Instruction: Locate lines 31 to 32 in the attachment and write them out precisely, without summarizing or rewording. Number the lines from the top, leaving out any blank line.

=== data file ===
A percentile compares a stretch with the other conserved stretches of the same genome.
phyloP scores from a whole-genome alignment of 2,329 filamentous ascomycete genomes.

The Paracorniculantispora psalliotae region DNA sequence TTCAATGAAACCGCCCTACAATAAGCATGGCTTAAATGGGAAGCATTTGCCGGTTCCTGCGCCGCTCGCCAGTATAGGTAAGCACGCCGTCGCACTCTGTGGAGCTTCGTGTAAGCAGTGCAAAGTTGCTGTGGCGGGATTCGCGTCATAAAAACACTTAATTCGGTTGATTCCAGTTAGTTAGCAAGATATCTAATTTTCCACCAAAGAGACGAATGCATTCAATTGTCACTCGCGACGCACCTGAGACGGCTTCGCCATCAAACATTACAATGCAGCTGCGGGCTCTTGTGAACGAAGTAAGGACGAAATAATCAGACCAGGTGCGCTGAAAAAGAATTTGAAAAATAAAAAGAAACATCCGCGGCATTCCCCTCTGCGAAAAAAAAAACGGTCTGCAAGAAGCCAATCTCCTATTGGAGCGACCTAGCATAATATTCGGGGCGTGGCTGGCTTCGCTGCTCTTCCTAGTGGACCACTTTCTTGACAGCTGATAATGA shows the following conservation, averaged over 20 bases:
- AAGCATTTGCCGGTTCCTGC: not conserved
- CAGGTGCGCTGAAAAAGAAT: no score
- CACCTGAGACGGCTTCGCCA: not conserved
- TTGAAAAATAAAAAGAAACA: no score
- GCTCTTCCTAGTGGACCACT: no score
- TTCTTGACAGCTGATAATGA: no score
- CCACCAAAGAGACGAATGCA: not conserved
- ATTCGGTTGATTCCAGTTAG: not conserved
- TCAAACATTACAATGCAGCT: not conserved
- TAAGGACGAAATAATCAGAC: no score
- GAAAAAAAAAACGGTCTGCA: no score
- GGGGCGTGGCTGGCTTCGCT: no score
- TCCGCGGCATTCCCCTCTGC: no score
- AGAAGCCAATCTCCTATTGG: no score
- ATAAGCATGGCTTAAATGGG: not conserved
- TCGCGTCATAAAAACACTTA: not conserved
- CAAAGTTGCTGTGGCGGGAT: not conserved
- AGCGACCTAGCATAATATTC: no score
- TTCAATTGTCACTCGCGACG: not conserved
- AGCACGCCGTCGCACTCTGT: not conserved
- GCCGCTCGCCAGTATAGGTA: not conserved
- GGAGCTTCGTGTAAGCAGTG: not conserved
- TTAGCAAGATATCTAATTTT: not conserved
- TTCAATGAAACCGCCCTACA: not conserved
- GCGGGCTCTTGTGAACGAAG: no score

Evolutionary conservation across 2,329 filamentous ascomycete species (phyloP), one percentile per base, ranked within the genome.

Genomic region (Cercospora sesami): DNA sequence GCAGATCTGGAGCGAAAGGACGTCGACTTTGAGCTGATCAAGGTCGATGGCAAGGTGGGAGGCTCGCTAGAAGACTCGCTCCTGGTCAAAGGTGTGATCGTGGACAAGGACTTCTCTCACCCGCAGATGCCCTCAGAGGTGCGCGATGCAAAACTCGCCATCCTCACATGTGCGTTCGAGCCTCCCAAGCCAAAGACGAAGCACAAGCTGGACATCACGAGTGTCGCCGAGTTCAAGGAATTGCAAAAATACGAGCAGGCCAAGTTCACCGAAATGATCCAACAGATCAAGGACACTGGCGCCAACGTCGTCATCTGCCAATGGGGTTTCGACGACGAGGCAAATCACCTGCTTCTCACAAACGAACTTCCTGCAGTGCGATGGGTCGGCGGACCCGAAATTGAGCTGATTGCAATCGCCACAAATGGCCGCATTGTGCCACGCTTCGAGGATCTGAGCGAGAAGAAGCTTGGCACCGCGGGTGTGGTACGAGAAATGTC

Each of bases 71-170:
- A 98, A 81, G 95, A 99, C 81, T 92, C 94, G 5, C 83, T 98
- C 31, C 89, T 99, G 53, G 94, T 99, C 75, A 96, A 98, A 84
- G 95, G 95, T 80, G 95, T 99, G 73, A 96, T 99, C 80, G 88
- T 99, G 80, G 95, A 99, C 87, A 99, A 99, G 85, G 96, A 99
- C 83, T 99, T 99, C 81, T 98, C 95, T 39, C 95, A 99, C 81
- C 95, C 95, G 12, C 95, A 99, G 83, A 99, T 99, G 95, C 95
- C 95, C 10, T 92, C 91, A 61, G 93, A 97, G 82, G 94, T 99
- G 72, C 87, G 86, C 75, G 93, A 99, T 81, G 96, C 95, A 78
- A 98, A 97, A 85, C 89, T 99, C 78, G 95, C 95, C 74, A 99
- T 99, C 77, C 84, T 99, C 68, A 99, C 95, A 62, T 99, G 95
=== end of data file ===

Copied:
Each of bases 71-170:
- A 98, A 81, G 95, A 99, C 81, T 92, C 94, G 5, C 83, T 98